6 VfB Stuttgart 34 14 10 10 57 44 +13 38 1991–92 UEFA Cup First round 1
7 1. FC Köln 34 13 11 10 50 43 +7 37
8 Bayer Leverkusen 34 11 13 10 47 46 +1 35
9 Borussia Mönchengladbach 34 9 17 8 49 54 −5 35
10 Borussia Dortmund 34 10 14 10 46 57 −11 34
11 SG Wattenscheid 09 34 9 15 10 42 51 −9 33
12 Fortuna Düsseldorf 34 11 10 13 40 49 −9 32
13 Karlsruher SC 34 8 15 11 46 52 −6 31
14 VfL Bochum 34 9 11 14 50 52 −2 29
15 1. FC Nürnberg 34 10 9 15 40 54 −14 29
16 FC St. Pauli (R) 34 6 15 13 33 53 −20 27 Relegation/Promotion play-off
17 Bayer Uerdingen (R) 34 5 13 16 34 54 −20 23 2. Fußball-Bundesliga
18 Hertha BSC (R) 34 3 8 23 37 84 −47 14

Source: www.dfb.de
Rules for classification: .
The league expanded to 20 teams for the 1991–92 season because of the integration of the two best East German Oberliga teams due to German reunification.
1As Werder Bremen qualified for the Cup Winners' Cup, their UEFA-Cup place was transferred to Stuttgart.
(C) = Champion; (R) = Relegated; (P) = Promoted; (E) = Eliminated; (O) = Play-off winner; (A) = Advances to a further round.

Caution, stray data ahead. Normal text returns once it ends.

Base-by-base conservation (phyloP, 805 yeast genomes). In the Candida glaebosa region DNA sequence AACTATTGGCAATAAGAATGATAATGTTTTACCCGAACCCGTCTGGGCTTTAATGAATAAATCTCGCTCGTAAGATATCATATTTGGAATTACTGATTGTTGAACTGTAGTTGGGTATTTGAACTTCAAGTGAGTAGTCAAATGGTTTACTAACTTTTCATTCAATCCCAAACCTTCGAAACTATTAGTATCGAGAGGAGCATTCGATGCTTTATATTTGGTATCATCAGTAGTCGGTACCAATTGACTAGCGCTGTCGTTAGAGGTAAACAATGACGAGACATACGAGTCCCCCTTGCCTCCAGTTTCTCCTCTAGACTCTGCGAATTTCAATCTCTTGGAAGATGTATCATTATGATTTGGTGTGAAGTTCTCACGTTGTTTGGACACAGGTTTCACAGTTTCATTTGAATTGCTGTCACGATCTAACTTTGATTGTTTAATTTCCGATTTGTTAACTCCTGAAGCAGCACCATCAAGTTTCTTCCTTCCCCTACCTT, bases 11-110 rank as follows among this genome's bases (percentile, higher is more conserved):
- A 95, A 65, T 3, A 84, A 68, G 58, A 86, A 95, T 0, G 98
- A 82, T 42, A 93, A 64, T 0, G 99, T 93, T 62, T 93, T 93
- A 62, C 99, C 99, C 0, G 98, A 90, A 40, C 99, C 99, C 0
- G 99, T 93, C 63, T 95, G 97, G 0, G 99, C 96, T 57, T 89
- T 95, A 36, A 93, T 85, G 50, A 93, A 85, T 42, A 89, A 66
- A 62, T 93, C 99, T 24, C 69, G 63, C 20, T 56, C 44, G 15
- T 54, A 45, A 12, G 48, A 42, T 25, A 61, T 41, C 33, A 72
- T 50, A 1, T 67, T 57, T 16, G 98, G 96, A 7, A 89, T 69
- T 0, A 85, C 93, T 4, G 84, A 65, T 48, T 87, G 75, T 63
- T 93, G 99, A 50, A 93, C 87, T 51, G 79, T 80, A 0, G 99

Only applicable when the season is not finished:
(Q) = Qualified to the phase of tournament indicated; (TQ) = Qualified to tournament, but not yet to the particular phase indicated; (RQ) = Qualified to the relegation tournament indicated; (DQ) = Disqualified from tournament.

Relegation/Promotion play-off[edit]

FC St. Pauli and third-placed 2. Bundesliga team Stuttgarter Kickers had to compete in a two-legged relegation/promotion play-off. After a two-leg series, both teams were tied 2–2 on aggregate, so a deciding third match had to be scheduled. Stuttgarter Kickers won this match and were promoted to the Bundesliga.

19 June 1991
FC St. Pauli 1–1 Stuttgarter Kickers
Golke Goal 31' Report link